Dr Goh Eng Lim, HPE’s vice president and chief technology officer (HPC and AI), and the Singaporean principal investigator behind the Spaceborne Computer, explained that computers in space need to be self-sustaining as they are a long way from home.

“It takes almost one light second to get a message from the moon back to Earth to ask for help. It takes almost 10,000 light seconds or 20 minutes … from Mars to Earth. You need to be more self-sufficient the further away you go from earth,” said Dr Goh.

Dr Satoshi Sekiguchi
Dr Satoshi Sekiguchi (right) receiving his Asia HPC Leadership Award from Dr Janil Puthucheary. (Image: SCAsia 2018 website)

Nurturing a strong talent pipeline

The National Supercomputing Centre Singapore (NSCC), which organised the event, hopes that SCAsia 2018 would help to promote a vibrant HPC ecosystem in Asia. But creating a vibrant and sustainable HPC ecosystem requires a robust talent pipeline.

“We need that long, multi-decade horizon of talent development in order to fulfil the vision that AI Singapore is part of,” said Dr Puthucheary.

Recognising people is also important in maintaining a talent pipeline. As such, SCAsia 2018 rewarded some of the best talents in HPC with the SCA18 Awards.

Categories included the Asia HPC Leadership Award and the Asia HPC Outstanding Innovation Award.

Dr Satoshi Sekiguchi, vice president of Japan’s National Institute of Advanced Industrial Science and Technology, bagged the Asia HPC Leadership Award. The award recognises his work in initiating the world’s fastest supercomputer for AI research, known as the AI Bridging Cloud Infrastructure.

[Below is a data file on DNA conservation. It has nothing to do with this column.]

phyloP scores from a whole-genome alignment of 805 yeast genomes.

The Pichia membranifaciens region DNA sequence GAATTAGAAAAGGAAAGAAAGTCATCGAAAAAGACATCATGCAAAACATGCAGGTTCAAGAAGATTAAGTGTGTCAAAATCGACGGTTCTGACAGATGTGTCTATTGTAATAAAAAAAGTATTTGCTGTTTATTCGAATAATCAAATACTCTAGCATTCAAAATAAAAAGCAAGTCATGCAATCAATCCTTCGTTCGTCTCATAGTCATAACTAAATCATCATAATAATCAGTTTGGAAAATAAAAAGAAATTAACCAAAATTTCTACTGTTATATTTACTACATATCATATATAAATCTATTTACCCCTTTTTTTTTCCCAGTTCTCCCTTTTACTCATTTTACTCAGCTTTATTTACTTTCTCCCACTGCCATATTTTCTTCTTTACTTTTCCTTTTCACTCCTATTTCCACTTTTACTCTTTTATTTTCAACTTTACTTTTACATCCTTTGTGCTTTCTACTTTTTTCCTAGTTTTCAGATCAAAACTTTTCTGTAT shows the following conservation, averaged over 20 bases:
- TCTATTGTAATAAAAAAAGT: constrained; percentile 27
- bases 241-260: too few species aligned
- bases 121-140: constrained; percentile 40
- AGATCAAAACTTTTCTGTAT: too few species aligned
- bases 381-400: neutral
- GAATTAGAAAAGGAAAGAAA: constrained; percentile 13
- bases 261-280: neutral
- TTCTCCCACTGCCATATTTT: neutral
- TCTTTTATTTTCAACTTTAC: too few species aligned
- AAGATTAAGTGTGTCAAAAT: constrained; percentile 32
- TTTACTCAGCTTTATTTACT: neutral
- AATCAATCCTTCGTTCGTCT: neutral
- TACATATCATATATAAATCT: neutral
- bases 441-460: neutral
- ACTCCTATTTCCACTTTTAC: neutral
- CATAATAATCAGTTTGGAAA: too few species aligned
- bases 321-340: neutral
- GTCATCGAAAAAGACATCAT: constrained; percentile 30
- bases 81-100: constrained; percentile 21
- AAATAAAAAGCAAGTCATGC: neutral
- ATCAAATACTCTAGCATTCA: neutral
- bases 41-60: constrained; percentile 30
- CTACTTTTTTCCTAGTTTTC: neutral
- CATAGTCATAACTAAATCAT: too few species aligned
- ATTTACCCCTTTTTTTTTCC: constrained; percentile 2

Lam Khin Yong
Prof Lam Khin Yong (centre) with the SCAsia 2018 Singapore Distinguished Service Award. (Image: SCAsia 2018 website)

Professor Lam Khin Yong, vice president for research at Nanyang Technological University, was honoured with the SCAsia 2018 Singapore Distinguished Service Award for his dedication to shaping the HPC landscape in Singapore since the 1980s. One of his many efforts was the establishment of the Centre for Computational Mechanics at the National University of Singapore in 1994.  

Last but not least, Dr Goh was awarded the Singapore Visionary Award for launching Spaceborne Computer into space.    

Singapore on the supercomputing map

NSCC aims to make SCAsia the gold standard event for HPC in Asia – and it seems to be on the right path.

Gilbert Thomas, a technical sales specialist at a global computing firm, said SCAsia 2018 allowed customers to see the latest HPC trends in the market. “HPC customers are always looking for the latest advancements in server technology that can help them run their increasingly demanding workloads faster,” said Mr Thomas, who was one of the event’s exhibitors.

SCAsia 2018, which welcomed 500 delegates and featured 18 exhibition booths, is the new and improved edition of its predecessor, the Supercomputing Frontiers conference, which began in 2015.

Established in 2015, NSCC manages Singapore’s first national petascale facility with HPC resources to support science and engineering computing needs for the academic, research and industry communities.

Note: Petascale refers to a computer system that can perform a quadrillion (one followed by 15 zeroes) calculations per second, which some estimates suggest would take a human 32,000,000 years to complete.

For more information about NSCC, visit


Photo Credit:
1. Selected images of SupercomputingAsia 2018 courtesy of SCAsia 2018 website.
2. Image of Spaceborne Computer courtesy of NASA website.